​Nuclear weapons’ security threatened by spending cuts – defense police

​Nuclear weapons’ security threatened by spending cuts – defense police
Further cuts to specialist Ministry of Defence (MoD) police numbers could leave Scotland's Faslane nuclear submarine base vulnerable to attack, according to the Chair of the Defence Police Federation.

UK ministers are planning deep spending cuts to defense. The Ministry of Defence Police (MDP) guarding the base could be affected, despite the force already losing a third of its officers since 2010.

Defence Police Federation Chairman Eamon Keating is expected to use a keynote speech at the federation’s annual conference to urge ministers to reconsider cuts.

READ MORE: Trident whistleblower to ‘turn himself in’ amid concerns over UK leaker’s fate

READ MORE: Trident nuke safety questioned by Salmond after Navy whistleblower leak

The wrong decisions in the next six to 12 months will undermine officers, put the future of the MDP in jeopardy and, ultimately, reduce the security of the MoD’s assets and personnel, not to mention the safety of the public,” Keating is expected to say.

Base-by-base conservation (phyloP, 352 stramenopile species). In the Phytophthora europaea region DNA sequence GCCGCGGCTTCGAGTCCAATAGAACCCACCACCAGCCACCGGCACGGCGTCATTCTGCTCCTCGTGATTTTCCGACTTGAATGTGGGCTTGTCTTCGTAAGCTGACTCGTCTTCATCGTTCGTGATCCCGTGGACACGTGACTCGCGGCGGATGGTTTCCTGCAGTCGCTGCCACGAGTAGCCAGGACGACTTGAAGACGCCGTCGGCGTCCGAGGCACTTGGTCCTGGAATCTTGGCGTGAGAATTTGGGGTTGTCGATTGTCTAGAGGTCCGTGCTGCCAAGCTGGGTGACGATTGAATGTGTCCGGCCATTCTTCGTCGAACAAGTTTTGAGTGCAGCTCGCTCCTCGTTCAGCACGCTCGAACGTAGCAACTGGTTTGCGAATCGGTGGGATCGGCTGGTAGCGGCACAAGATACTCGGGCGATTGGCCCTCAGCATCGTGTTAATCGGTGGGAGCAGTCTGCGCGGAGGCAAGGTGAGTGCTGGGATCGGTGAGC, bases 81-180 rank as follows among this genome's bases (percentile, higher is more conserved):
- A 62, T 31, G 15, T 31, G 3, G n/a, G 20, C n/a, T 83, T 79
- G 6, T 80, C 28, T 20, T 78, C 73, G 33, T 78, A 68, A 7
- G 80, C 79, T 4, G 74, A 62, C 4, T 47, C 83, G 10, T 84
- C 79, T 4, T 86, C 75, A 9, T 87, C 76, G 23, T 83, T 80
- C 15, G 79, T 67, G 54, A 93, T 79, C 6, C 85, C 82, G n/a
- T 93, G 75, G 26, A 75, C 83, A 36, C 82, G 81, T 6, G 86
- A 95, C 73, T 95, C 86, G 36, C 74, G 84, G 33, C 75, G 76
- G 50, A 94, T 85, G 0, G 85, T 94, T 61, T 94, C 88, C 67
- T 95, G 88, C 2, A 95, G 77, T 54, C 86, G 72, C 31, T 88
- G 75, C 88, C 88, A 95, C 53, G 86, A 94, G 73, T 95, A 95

The reality is that it would be impossible for the MDP to meet its current responsibilities if our numbers are reduced further.

His comments will come just weeks after a Royal Navy whistleblower published a highly critical report on nuclear base security, which claimed, there is a “nuclear disaster waiting to happen.

In May, Able Seaman William McNeilly, a weapons engineer, claimed a number of security lapses and technical faults with the Trident missiles carrier expose the British nuclear deterrent to potential terrorist attacks that “would kill our people and destroy our land.

Possible attackers have “the perfect opportunity to send nuclear warheads crashing down on the UK,” he claimed.

McNeilly also outlined the ease with which potential terrorist can infiltrate the base.

At a base security brief we were told that thousands of Royal Navy IDs go missing every year. A terrorist can use them, or create counterfeits with them and easily gain access. Considering most of the guards barely look at them from a few meters (couple of feet if they’re the rare ones) away, the fakes wouldn’t have to be too perfect,” the whistleblower explained.

The revelations, released while McNeilly was AWOL, eventually saw former Scottish National Party (SNP) leader Alex Salmond secure time in Parliament to debate the claims.